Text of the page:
4. #4
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    Also they are shimano brakes, not exactly sure which ones but I like to stick with my hydraulics. My other specialized has BB7's and I don't really like the feel of mechanical disc brakes to be honest.

  5. #5
    since 4/10/2009
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    without any more detail, I doubt none of us can really give you anything to go on.

    Standard maintenance for Shimano hydros is to bleed them and replace the pads and/or rotors when worn or excessively contaminated. Shimanos aren't really very maintainable beyond that. Hose replacement is something you'd do in the event of a failure (which you certainly had).

    I'm going to venture that with fresh (dry) hydro lines, any bleed procedure is going to have to take extra steps to ensure there are absolutely no bubbles trapped in there. Shimano's bleed procedure is pretty clear about doing that, and it's something you just have to keep doing until the bubbles are gone. That may or may not be your problem. But it's not something anyone here can verify because you're the one with the bike.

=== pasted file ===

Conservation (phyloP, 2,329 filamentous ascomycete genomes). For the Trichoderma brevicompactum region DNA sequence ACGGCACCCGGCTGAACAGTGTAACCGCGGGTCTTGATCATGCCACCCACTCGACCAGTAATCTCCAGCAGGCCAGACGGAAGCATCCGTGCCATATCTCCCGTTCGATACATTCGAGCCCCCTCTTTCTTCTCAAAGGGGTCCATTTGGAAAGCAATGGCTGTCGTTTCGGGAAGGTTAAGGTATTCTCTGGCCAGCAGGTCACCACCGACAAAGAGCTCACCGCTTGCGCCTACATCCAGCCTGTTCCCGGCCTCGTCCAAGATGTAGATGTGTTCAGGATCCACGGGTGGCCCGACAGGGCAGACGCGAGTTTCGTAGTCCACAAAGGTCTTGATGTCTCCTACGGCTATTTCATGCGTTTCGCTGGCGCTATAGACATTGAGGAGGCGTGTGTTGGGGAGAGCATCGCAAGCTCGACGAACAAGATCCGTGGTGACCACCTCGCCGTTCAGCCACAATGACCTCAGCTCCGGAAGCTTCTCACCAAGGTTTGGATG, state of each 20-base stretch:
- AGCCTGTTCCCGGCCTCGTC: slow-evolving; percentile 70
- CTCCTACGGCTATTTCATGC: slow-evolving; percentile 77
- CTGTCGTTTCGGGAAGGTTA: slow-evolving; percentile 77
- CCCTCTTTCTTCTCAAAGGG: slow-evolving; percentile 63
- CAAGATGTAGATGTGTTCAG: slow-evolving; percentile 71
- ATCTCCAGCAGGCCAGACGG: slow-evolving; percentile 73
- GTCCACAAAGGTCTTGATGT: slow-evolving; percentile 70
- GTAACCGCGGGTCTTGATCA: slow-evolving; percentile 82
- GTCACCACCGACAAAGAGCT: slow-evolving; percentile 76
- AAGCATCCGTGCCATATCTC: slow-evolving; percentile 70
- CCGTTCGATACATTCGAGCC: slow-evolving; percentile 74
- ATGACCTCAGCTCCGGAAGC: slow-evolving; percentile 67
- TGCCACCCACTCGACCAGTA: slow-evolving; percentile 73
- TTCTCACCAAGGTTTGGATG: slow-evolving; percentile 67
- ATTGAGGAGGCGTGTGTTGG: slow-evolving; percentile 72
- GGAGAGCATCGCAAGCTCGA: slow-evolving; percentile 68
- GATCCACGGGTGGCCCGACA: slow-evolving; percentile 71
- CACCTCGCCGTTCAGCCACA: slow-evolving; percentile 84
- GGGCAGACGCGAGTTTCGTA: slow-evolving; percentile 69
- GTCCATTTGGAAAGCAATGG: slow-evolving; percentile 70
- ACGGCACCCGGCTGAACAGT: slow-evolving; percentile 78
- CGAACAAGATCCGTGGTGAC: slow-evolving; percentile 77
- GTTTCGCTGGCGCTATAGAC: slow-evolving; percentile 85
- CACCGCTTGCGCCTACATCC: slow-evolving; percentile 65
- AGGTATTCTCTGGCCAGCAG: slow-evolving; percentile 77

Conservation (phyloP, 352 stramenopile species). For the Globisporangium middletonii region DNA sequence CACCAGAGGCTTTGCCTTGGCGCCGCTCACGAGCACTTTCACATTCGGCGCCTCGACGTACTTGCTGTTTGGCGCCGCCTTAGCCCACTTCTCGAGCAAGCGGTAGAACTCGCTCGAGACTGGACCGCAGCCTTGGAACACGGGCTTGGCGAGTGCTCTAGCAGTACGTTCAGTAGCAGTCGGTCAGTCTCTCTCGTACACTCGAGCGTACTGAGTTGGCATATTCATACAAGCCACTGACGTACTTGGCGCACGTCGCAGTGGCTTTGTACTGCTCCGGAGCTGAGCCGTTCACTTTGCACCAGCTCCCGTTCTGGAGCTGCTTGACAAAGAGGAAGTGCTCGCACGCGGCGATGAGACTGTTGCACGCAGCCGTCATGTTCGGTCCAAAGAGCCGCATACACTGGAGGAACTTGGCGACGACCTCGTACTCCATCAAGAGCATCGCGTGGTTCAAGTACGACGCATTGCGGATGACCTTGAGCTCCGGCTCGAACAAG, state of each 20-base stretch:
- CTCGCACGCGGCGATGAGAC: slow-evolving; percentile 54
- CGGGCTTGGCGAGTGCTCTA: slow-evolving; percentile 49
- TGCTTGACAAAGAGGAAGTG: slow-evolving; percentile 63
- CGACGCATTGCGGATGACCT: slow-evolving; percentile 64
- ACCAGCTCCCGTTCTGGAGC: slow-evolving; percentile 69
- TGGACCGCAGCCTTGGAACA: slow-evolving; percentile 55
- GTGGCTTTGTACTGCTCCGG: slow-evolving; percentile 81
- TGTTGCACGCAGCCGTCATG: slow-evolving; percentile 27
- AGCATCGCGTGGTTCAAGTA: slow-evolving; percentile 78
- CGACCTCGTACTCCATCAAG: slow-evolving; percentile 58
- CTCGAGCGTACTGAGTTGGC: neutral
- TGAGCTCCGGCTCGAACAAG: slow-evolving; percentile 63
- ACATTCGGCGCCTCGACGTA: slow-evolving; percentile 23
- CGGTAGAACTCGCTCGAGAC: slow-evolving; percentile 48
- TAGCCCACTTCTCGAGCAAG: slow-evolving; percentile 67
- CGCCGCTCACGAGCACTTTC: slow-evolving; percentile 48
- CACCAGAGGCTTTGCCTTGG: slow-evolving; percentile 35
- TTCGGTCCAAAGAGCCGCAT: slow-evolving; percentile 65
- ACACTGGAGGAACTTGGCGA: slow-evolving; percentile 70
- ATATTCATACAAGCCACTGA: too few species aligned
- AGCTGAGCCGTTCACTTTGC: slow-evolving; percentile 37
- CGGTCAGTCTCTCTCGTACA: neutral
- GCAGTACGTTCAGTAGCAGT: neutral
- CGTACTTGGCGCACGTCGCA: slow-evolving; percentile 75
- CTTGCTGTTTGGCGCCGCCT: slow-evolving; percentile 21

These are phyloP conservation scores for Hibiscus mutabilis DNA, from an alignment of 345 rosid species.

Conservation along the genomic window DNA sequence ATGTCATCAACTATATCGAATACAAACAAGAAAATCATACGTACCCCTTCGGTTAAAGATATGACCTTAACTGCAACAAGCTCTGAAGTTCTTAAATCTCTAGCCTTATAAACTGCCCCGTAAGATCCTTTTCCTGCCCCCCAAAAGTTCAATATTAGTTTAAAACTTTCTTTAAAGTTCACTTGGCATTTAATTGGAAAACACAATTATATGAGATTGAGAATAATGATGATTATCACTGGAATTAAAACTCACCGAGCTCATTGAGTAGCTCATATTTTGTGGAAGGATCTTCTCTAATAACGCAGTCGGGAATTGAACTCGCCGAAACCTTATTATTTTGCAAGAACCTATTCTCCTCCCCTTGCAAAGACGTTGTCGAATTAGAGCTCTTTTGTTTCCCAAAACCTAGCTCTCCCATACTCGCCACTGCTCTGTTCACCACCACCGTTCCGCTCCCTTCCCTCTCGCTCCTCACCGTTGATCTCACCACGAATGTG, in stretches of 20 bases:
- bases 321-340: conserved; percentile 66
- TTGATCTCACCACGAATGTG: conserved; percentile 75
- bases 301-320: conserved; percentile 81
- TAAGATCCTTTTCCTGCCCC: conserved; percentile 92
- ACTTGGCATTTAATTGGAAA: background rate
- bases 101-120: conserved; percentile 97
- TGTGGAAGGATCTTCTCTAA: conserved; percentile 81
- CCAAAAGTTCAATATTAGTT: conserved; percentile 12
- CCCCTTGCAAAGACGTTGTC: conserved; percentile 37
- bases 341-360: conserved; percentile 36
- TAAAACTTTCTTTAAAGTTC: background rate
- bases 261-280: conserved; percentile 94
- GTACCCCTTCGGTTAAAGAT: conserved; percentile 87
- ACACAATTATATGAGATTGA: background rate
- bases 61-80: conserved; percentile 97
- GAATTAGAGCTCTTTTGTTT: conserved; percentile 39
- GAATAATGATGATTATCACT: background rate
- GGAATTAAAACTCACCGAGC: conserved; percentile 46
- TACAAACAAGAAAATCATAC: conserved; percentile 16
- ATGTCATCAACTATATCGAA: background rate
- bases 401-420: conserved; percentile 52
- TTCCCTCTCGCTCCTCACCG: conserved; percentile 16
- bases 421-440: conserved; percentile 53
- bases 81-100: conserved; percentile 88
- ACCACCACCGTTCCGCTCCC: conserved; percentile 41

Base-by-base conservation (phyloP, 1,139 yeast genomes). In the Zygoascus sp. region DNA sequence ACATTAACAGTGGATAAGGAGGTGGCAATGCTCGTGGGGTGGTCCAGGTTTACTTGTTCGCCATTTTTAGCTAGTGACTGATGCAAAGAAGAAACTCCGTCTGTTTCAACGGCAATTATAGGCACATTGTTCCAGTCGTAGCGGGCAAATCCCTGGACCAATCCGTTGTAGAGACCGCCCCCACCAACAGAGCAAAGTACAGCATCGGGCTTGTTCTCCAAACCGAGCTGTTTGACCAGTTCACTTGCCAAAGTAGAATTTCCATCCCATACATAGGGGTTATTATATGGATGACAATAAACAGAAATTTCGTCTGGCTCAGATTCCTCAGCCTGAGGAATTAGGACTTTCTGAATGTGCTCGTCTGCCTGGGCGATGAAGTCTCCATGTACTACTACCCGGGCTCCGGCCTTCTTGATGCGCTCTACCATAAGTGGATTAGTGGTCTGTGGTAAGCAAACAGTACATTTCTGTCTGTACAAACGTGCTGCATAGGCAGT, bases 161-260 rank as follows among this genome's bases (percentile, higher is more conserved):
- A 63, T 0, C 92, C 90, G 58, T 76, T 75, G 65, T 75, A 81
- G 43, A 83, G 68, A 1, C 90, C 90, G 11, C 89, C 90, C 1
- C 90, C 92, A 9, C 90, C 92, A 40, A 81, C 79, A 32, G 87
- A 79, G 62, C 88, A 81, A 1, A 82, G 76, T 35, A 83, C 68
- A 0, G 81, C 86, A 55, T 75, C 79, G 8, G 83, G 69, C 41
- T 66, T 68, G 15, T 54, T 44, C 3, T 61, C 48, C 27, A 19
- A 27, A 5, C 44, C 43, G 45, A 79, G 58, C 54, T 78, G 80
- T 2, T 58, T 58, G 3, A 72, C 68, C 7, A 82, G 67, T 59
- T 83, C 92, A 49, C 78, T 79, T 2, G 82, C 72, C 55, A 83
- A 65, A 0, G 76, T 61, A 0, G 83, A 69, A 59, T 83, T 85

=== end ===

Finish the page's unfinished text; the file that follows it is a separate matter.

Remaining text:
If there's another problem like leaky seals somewhere, then sadly the best solution is to replace them.

  6. #6
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    Make friends with your bike shop, since they are better with bikes than you. If you don't service things they will fail, that's all there is to it.

  7. #7
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    Not saying this is the problem, but with my bikes I have 2 with discs, same model XT 785's. I ride my FS bike more often and my HT will often sit unused for extended periods of time. When I do get it out the brakes are terrible, after a coupdl of long decents they will come back but next ride be back to no good (especially the rear for some reason), but if I then keep using it regulalry they will come back and stay good. But then if I ride the HT a lot and the road bike (and other non disc bikes) and the FS bike isn't used, it has the same problem (but so far not as bad as I don't usually leave it unused as long).
    I was freaking out as the brakes were fine for 3-4 years then suddenly were crap, bleeding, changing pads onlyhelped short term. But it was the lack of use.
    Don't ask me why and it's not some scientific proof, but it seems how it works for my 2 bikes.
    All the gear and no idea.

  8. #8
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    How was the box with your bike in it stored? Was the bike upright? Was it in heat?